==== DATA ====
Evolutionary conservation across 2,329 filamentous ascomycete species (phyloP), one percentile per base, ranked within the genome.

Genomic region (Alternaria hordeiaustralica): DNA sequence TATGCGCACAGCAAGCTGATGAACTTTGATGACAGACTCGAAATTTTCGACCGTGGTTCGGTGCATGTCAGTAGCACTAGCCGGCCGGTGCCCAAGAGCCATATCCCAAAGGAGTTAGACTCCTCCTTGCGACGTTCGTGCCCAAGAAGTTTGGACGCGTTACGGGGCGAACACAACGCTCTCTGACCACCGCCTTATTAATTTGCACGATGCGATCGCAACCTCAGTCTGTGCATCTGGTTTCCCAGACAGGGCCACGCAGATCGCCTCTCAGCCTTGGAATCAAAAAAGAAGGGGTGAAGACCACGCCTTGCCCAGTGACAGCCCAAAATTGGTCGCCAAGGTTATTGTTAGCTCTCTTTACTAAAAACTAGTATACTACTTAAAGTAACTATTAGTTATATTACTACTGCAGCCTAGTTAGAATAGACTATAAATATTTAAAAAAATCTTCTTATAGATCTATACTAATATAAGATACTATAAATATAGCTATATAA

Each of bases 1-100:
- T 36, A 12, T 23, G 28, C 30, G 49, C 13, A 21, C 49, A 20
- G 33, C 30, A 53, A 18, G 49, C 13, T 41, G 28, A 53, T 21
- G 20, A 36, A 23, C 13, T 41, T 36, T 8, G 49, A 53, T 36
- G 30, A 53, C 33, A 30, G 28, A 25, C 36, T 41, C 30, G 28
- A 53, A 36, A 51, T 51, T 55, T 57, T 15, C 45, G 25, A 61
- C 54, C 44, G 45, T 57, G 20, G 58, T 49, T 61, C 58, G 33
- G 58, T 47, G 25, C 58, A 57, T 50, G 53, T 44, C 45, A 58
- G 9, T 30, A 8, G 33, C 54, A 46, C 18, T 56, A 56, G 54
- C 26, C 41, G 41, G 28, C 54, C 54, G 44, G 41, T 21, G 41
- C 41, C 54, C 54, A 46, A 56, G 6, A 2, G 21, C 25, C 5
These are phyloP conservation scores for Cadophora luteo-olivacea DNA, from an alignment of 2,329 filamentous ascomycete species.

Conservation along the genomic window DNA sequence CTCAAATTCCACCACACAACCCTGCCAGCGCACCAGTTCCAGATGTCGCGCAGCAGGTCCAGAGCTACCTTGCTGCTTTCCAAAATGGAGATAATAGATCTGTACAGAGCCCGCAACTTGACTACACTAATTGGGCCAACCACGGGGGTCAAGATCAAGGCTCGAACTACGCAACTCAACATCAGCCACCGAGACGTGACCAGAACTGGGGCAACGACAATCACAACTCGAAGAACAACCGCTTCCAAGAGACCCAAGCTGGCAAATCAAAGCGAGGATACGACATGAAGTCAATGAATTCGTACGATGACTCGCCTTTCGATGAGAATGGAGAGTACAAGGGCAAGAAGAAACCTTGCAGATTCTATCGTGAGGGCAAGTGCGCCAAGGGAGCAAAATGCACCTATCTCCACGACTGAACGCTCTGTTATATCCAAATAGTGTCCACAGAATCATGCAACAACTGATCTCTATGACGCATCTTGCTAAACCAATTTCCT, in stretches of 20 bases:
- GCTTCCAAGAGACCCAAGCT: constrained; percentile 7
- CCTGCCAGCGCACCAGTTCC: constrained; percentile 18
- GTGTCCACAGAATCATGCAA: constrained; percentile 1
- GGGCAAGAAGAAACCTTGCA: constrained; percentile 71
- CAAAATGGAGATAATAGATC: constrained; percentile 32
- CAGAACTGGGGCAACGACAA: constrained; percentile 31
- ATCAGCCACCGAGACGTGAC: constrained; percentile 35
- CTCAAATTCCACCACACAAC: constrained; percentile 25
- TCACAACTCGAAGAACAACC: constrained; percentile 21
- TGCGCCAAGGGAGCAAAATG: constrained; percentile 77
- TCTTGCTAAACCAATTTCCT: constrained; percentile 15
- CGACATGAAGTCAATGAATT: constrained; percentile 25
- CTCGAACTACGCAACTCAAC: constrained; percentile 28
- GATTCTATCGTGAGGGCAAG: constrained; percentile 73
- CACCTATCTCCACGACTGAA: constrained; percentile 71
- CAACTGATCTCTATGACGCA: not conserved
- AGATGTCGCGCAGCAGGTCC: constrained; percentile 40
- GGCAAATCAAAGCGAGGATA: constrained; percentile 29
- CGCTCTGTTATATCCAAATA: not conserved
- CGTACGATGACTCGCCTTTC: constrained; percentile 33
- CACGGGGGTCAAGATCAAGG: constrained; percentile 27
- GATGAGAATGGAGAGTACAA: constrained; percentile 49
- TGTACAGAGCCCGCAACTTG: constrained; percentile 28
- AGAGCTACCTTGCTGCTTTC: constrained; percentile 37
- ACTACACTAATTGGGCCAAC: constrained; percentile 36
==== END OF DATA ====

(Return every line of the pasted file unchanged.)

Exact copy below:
Evolutionary conservation across 2,329 filamentous ascomycete species (phyloP), one percentile per base, ranked within the genome.

Genomic region (Alternaria hordeiaustralica): DNA sequence TATGCGCACAGCAAGCTGATGAACTTTGATGACAGACTCGAAATTTTCGACCGTGGTTCGGTGCATGTCAGTAGCACTAGCCGGCCGGTGCCCAAGAGCCATATCCCAAAGGAGTTAGACTCCTCCTTGCGACGTTCGTGCCCAAGAAGTTTGGACGCGTTACGGGGCGAACACAACGCTCTCTGACCACCGCCTTATTAATTTGCACGATGCGATCGCAACCTCAGTCTGTGCATCTGGTTTCCCAGACAGGGCCACGCAGATCGCCTCTCAGCCTTGGAATCAAAAAAGAAGGGGTGAAGACCACGCCTTGCCCAGTGACAGCCCAAAATTGGTCGCCAAGGTTATTGTTAGCTCTCTTTACTAAAAACTAGTATACTACTTAAAGTAACTATTAGTTATATTACTACTGCAGCCTAGTTAGAATAGACTATAAATATTTAAAAAAATCTTCTTATAGATCTATACTAATATAAGATACTATAAATATAGCTATATAA

Each of bases 1-100:
- T 36, A 12, T 23, G 28, C 30, G 49, C 13, A 21, C 49, A 20
- G 33, C 30, A 53, A 18, G 49, C 13, T 41, G 28, A 53, T 21
- G 20, A 36, A 23, C 13, T 41, T 36, T 8, G 49, A 53, T 36
- G 30, A 53, C 33, A 30, G 28, A 25, C 36, T 41, C 30, G 28
- A 53, A 36, A 51, T 51, T 55, T 57, T 15, C 45, G 25, A 61
- C 54, C 44, G 45, T 57, G 20, G 58, T 49, T 61, C 58, G 33
- G 58, T 47, G 25, C 58, A 57, T 50, G 53, T 44, C 45, A 58
- G 9, T 30, A 8, G 33, C 54, A 46, C 18, T 56, A 56, G 54
- C 26, C 41, G 41, G 28, C 54, C 54, G 44, G 41, T 21, G 41
- C 41, C 54, C 54, A 46, A 56, G 6, A 2, G 21, C 25, C 5
These are phyloP conservation scores for Cadophora luteo-olivacea DNA, from an alignment of 2,329 filamentous ascomycete species.

Conservation along the genomic window DNA sequence CTCAAATTCCACCACACAACCCTGCCAGCGCACCAGTTCCAGATGTCGCGCAGCAGGTCCAGAGCTACCTTGCTGCTTTCCAAAATGGAGATAATAGATCTGTACAGAGCCCGCAACTTGACTACACTAATTGGGCCAACCACGGGGGTCAAGATCAAGGCTCGAACTACGCAACTCAACATCAGCCACCGAGACGTGACCAGAACTGGGGCAACGACAATCACAACTCGAAGAACAACCGCTTCCAAGAGACCCAAGCTGGCAAATCAAAGCGAGGATACGACATGAAGTCAATGAATTCGTACGATGACTCGCCTTTCGATGAGAATGGAGAGTACAAGGGCAAGAAGAAACCTTGCAGATTCTATCGTGAGGGCAAGTGCGCCAAGGGAGCAAAATGCACCTATCTCCACGACTGAACGCTCTGTTATATCCAAATAGTGTCCACAGAATCATGCAACAACTGATCTCTATGACGCATCTTGCTAAACCAATTTCCT, in stretches of 20 bases:
- GCTTCCAAGAGACCCAAGCT: constrained; percentile 7
- CCTGCCAGCGCACCAGTTCC: constrained; percentile 18
- GTGTCCACAGAATCATGCAA: constrained; percentile 1
- GGGCAAGAAGAAACCTTGCA: constrained; percentile 71
- CAAAATGGAGATAATAGATC: constrained; percentile 32
- CAGAACTGGGGCAACGACAA: constrained; percentile 31
- ATCAGCCACCGAGACGTGAC: constrained; percentile 35
- CTCAAATTCCACCACACAAC: constrained; percentile 25
- TCACAACTCGAAGAACAACC: constrained; percentile 21
- TGCGCCAAGGGAGCAAAATG: constrained; percentile 77
- TCTTGCTAAACCAATTTCCT: constrained; percentile 15
- CGACATGAAGTCAATGAATT: constrained; percentile 25
- CTCGAACTACGCAACTCAAC: constrained; percentile 28
- GATTCTATCGTGAGGGCAAG: constrained; percentile 73
- CACCTATCTCCACGACTGAA: constrained; percentile 71
- CAACTGATCTCTATGACGCA: not conserved
- AGATGTCGCGCAGCAGGTCC: constrained; percentile 40
- GGCAAATCAAAGCGAGGATA: constrained; percentile 29
- CGCTCTGTTATATCCAAATA: not conserved
- CGTACGATGACTCGCCTTTC: constrained; percentile 33
- CACGGGGGTCAAGATCAAGG: constrained; percentile 27
- GATGAGAATGGAGAGTACAA: constrained; percentile 49
- TGTACAGAGCCCGCAACTTG: constrained; percentile 28
- AGAGCTACCTTGCTGCTTTC: constrained; percentile 37
- ACTACACTAATTGGGCCAAC: constrained; percentile 36